I do not have a cynical view of politics. I believe in the loyal opposition. Though I might not agree with them, the Mitt Romneys and Paul Ryans of the world are serious people with serious ideas.
I do not believe that to be true about Donald Trump. And neither do they! In the minds of many—on both the right and the left—Trump is dangerous. This is not a partisan attack. It is a bipartisan attack. In the polarized world of politics, the disturbing nature of Trump’s candidacy is one of the few points of agreement. This should give you pause: a presidential candidate so unfit and ill-prepared that he brings Ted Cruz and Elizabeth Warren together in their opposition to him!
Trump’s divisive rhetoric and un-American sentiments are deal breakers, but they are not the only concern people have with his candidacy. Donald cannot paint a coherent picture of what a Trump Presidency would look like, because he does not understand the issues. The only way to keep him on message is to put him on a teleprompter. When Trump goes off the cuff or is forced to give spontaneous answers to questions posed by the media, his astonishing lack of comprehension about the economy and foreign affairs come into full view. Trump cannot respond to a point-by-point critique because Trump does not possess the knowledge to advance or defend policy positions. So, he rants off to distract from the surprising lack of command he has on the issues. His gaffes are not accidents.
Thursday, June 2nd, Hillary Clinton gave a major foreign policy speech. The speech proved to be a healthy mix of foreign policy and pointed attacks against the Republican nominee. She went point-by-point and eviscerated the erratic ideas proposed by Trump. Rather than responding in any kind of depth, Donald stole the media cycle. He knew her remarks would get replayed for two days on network news, so he lobbed a bomb into the fray. He attacked the Mexican heritage and competency of the Judge presiding over his civil case. This wasn’t a mistake or coincidence. It is his strategy. Trump uses outrageous statements, misogyny, bigoted comments, and blatant racism to monopolize the media cycle and veil the embarrassing depths of his political illiteracy.
When you tie together the discontinuous ramblings of an unscripted Trump you see chaos and unrest, both at home and abroad. For example, Trump has said NATO is obsolete. This is a dangerous idea that begs a return to the era of world wars. Without NATO, Eastern Europe is vulnerable to Russian aggression. In November of 2015, Turkey shot down a trespassing Russian fighter jet. What would have happened, if there were no NATO alliance? Turkey would have had to cede their air space or face the prospect of war with Russia. There is a reason that Russia is the only G20 nation with a favorable opinion of Trump.
To examine how a Trump presidency might breed instability at home, look through the lens of his campaign promises into a future Trump presidency. Trump has promised to challenge the constitutionality of “anchor babies,” build a wall, and deport 11 million people. What if one or all of these actions were brought before the Supreme Court? Would Trump threaten the separation of powers by waging a public relations war against Justice Sonia Sotomayor? Would he question her impartiality and competency because of her Hispanic heritage, as he did Judge Gonzalo Curiel? Would he insist that she recuse herself? These are two examples of what is at stake in 2016.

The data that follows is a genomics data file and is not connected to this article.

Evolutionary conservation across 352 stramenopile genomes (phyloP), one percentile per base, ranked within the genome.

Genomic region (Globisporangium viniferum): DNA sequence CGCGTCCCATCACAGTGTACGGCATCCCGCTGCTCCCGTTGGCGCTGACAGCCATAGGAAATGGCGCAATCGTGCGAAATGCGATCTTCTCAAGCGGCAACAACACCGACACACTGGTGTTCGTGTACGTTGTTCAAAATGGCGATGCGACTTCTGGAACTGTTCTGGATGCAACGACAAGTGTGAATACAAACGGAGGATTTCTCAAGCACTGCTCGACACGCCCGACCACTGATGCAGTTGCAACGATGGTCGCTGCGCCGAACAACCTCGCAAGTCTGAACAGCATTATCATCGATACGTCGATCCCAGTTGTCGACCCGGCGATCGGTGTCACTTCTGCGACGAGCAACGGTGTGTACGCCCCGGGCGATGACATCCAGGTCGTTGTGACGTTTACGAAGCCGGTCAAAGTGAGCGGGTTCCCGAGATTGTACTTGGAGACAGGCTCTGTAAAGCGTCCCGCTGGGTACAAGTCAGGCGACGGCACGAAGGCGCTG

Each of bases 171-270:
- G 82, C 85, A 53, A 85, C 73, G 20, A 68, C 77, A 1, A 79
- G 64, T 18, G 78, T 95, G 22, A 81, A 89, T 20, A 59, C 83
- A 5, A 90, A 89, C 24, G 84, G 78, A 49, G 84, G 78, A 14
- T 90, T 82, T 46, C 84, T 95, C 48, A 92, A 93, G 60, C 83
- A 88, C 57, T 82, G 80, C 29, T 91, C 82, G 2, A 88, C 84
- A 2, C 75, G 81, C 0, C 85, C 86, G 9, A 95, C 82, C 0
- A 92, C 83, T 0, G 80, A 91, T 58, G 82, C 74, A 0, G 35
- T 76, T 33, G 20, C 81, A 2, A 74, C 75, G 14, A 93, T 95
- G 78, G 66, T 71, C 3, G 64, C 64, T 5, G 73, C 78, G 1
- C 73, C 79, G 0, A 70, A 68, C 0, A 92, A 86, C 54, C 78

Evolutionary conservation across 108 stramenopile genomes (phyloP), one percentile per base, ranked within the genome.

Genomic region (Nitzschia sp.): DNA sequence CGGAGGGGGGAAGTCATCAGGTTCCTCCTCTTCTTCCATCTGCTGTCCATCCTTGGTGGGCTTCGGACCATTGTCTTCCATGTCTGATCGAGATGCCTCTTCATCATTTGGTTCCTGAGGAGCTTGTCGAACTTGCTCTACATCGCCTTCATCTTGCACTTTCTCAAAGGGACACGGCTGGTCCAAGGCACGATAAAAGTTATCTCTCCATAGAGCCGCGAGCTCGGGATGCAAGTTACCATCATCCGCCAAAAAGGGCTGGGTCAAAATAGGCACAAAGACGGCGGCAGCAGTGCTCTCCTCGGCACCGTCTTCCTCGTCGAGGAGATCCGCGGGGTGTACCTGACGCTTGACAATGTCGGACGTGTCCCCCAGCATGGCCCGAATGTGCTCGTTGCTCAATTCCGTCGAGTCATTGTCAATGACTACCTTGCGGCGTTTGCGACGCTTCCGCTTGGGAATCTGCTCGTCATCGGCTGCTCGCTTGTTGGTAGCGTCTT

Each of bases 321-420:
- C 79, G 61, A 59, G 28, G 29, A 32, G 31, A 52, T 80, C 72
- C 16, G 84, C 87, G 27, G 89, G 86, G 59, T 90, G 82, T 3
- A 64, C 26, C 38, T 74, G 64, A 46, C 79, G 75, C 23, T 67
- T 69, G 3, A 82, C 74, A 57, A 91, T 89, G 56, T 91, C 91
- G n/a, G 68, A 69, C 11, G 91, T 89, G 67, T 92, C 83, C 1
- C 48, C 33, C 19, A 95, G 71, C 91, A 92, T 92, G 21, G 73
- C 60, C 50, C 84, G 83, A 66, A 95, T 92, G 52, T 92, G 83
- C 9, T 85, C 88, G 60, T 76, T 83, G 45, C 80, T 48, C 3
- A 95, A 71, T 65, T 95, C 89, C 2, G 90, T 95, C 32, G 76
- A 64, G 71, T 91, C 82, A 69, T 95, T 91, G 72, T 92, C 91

The general election contrast has never been starker. One oozes superficial machismo, while the other is the first female contender to the presidency.
Secretary Clinton has a detailed, working knowledge of economic, domestic, and foreign affairs. As a former hands-on First Lady, US Senator from New York, and President Obama’s first Secretary of State, Clinton brings more on-the-job experience than any candidate in recent years. But she touts more than knowledge and an impressive resume. She is bolstered by a history of accomplishment. Whether it is her time at the Children’s Defense Fund, her work on behalf of 9/11 first responders, the ceasefire she negotiated between Hamas and Israel, or the hunt for Bin Laden, Clinton has a record of achievement.
Editor’s Note: her record includes many concerns, which the NY Times has reported on even as they endorsed her unprecedented experience for the job. Too cozy with Wall Street, not transparent enough, hawkish.
Perhaps, her greatest accomplishment is that she persevered through it all. She lived through her husband’s affairs, 25 years of political attacks, and personal scandal to emerge as the first female nominee of a major political party. You might not agree with her; she might be too far to the right for some progressives or too far left for some conservatives—but she is eminently qualified for the job. Trump, on the other hand, is a thin-skinned, demagogic charlatan who lacks the temperament, experience, and empathy required to tackle the tasks put before the President of the United States.
We live in a binary system where voters are asked to choose between two divergent candidates—and this year’s options could not be more pronounced. We aren’t being asked to choose between the lesser of two evils. It is a choice between civility and indecency, knowledge and ineptitude, experience and incompetency, progress and the regression of civilization. We are being asked to choose between evil and common sense. And everyone chooses—either directly by casting a vote, or indirectly by staying home.
I’m with her!